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The Ku Klux Klan

The Ku Klux Klan, often referred to as the Klan, was a white supremacist group that was well known for its violence against African Americans and white Republicans during Reconstruction.  The Klan was an extreme supporter of the Democratic Party, which was not in power during Reconstruction.  The Ku Klux Klan operated throughout the South, including North Carolina.  Alamance and Caswell counties were well known for their Klan violence.  During the time that the Klan perpetrated intense violence in these counties, Holden was the governor of North Carolina.  Governor Holden made it his mission to oust the Klan from Alamance and Caswell counties, which meant that government intervention was necessary to rid these counties and the South of such hate groups.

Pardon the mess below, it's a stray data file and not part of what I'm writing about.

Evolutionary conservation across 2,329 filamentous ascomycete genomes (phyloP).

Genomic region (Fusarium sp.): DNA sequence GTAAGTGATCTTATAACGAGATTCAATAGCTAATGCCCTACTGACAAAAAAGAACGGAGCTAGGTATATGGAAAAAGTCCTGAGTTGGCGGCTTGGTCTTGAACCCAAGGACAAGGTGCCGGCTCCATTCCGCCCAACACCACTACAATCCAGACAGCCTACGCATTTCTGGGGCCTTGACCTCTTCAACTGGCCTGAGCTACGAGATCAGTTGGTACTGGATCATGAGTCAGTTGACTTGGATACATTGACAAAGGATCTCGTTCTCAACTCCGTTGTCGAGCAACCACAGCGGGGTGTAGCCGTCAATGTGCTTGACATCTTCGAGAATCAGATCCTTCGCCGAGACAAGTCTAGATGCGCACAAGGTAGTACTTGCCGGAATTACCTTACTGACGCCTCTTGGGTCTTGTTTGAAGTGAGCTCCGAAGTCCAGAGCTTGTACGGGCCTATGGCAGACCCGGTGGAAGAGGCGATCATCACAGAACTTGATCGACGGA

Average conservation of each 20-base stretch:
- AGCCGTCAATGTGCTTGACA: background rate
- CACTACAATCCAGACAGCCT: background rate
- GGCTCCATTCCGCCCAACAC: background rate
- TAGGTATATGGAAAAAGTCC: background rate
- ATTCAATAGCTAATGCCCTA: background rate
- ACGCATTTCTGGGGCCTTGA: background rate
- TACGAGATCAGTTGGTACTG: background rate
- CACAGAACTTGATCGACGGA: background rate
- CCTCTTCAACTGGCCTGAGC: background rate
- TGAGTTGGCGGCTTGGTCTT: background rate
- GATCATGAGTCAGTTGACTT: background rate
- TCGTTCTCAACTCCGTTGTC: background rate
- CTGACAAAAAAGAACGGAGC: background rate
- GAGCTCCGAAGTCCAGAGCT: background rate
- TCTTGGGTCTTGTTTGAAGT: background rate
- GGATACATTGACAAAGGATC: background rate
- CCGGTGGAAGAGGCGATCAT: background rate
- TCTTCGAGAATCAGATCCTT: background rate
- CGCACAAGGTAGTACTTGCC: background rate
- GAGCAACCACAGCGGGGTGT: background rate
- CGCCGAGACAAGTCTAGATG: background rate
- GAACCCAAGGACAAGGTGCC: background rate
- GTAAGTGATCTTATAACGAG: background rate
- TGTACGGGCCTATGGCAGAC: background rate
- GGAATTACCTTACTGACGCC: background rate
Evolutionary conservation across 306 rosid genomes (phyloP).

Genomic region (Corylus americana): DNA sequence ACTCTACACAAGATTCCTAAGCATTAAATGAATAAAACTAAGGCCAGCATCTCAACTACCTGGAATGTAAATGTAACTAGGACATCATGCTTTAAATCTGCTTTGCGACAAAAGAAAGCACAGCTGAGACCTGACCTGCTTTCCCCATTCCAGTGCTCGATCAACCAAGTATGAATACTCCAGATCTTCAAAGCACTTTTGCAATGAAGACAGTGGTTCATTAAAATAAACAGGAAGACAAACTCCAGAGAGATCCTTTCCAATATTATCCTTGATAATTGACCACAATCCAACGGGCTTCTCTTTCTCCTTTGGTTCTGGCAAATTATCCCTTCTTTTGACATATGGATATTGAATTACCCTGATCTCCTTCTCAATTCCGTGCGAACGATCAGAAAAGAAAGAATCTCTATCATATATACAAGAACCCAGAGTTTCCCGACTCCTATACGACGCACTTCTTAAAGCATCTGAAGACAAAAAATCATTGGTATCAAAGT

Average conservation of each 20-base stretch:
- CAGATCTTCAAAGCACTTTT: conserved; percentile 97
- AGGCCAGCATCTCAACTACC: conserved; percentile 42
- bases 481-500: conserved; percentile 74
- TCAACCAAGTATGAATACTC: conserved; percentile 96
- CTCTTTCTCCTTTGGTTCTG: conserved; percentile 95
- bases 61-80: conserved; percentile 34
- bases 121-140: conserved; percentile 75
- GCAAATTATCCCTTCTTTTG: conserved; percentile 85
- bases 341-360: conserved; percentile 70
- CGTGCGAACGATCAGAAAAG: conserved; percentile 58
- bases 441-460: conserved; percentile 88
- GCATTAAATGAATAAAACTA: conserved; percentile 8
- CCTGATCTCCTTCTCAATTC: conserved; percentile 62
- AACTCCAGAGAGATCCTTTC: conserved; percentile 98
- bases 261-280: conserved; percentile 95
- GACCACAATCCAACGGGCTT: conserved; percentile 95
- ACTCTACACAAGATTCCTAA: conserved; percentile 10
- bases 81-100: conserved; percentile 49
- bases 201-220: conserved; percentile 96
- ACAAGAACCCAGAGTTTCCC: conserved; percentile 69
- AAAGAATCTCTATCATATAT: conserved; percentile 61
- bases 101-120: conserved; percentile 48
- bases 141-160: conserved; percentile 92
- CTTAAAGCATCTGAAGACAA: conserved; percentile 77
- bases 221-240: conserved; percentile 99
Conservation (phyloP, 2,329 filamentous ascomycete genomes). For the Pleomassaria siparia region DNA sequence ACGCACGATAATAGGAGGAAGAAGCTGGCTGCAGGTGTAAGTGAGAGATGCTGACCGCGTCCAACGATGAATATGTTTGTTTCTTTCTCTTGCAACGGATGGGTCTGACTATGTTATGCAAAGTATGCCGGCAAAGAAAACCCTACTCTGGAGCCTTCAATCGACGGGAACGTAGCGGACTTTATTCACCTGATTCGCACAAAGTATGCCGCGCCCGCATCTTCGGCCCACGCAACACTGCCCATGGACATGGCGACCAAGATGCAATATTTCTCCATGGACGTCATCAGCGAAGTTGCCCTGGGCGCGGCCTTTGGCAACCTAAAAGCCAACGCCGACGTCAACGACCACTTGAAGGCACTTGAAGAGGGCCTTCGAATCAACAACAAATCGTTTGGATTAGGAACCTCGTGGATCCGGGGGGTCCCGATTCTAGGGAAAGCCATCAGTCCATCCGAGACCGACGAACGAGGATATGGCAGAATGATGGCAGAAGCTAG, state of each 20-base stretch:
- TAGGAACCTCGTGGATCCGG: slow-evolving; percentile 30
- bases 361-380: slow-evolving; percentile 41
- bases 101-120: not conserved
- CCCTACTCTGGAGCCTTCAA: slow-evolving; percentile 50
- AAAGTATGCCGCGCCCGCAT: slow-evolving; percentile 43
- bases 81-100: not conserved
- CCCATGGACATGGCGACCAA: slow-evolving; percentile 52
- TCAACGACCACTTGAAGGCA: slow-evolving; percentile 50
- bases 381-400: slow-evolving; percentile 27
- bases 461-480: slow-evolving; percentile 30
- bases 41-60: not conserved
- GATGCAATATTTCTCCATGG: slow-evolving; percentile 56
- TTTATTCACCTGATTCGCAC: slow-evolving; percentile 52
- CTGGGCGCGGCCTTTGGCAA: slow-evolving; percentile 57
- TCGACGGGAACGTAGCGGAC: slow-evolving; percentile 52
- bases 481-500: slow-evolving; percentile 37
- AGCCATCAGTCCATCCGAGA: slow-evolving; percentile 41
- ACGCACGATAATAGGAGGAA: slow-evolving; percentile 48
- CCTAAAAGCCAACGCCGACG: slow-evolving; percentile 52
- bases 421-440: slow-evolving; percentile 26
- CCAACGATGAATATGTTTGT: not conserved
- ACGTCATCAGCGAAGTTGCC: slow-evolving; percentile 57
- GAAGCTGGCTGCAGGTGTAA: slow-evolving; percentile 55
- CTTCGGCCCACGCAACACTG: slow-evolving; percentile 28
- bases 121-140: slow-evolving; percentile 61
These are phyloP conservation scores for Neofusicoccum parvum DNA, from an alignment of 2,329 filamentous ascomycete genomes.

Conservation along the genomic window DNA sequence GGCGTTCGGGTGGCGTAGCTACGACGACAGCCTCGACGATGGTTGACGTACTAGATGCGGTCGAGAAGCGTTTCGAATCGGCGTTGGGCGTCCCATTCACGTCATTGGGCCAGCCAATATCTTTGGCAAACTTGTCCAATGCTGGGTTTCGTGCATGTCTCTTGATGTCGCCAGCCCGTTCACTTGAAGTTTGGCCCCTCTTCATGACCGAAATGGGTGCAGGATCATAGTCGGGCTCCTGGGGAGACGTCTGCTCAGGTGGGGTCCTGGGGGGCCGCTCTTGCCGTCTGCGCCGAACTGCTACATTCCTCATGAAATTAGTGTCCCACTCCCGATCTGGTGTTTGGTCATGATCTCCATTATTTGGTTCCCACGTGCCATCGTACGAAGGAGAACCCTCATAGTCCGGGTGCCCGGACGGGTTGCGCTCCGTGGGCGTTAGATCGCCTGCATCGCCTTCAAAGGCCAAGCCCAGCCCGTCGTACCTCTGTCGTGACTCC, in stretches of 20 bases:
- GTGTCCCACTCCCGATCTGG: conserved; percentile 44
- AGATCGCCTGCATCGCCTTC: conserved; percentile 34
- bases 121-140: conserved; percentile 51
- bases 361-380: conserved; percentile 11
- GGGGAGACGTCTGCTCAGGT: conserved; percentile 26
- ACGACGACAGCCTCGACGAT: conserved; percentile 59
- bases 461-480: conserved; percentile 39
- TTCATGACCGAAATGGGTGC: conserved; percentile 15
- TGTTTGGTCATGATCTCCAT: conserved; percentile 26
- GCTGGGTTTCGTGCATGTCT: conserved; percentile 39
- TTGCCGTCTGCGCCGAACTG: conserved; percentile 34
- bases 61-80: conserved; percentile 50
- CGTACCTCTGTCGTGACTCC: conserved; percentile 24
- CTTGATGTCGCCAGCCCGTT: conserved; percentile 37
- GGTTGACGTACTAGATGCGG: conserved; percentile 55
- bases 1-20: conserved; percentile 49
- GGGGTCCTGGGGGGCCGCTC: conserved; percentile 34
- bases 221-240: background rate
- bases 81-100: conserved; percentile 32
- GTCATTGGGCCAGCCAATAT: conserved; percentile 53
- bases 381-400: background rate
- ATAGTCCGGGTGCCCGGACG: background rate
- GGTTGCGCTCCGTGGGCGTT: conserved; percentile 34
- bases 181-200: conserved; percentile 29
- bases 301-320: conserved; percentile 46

Six young men created the Ku Klux Klan, when it originated in Pulaski, Tennessee.  These six men were Confederate army veterans, and they had been raised in families of prominence in society.  As African Americans began to enjoy more freedom in Southern society, the Klan felt that they had a duty to restore order, which led Klan members to feel that they should become “vigilantes” for society.  Historian Allen Trelease states, “they formed their societies both as political organizations to intimidate Republican voters and as regulative bodies to deter or punish Negro criminals.” (Trelease 1971, 199) As “vigilantes,” the Ku Klux Klan relied on threats and fear to subdue their victims, and they felt that they had an obligation to protect certain citizens of society like white women and Democratic supporters.  Violence became an integral part of the societal order the Klan attempted to restore throughout the region.  Historian Stanley Horn states, “preposterous as it may seem, the Ku Klux considered themselves as something equivalent to an entire system of jurisprudence compressed into one body, combining the functions of prosecuting attorney, grand jury, trial judge, and executioner.” (Horn 1973, 46)  These “vigilantes” spread across the South in an attempt to deter the advancement of African Americans and the Republican Party. (Trelease 1971, 3-27)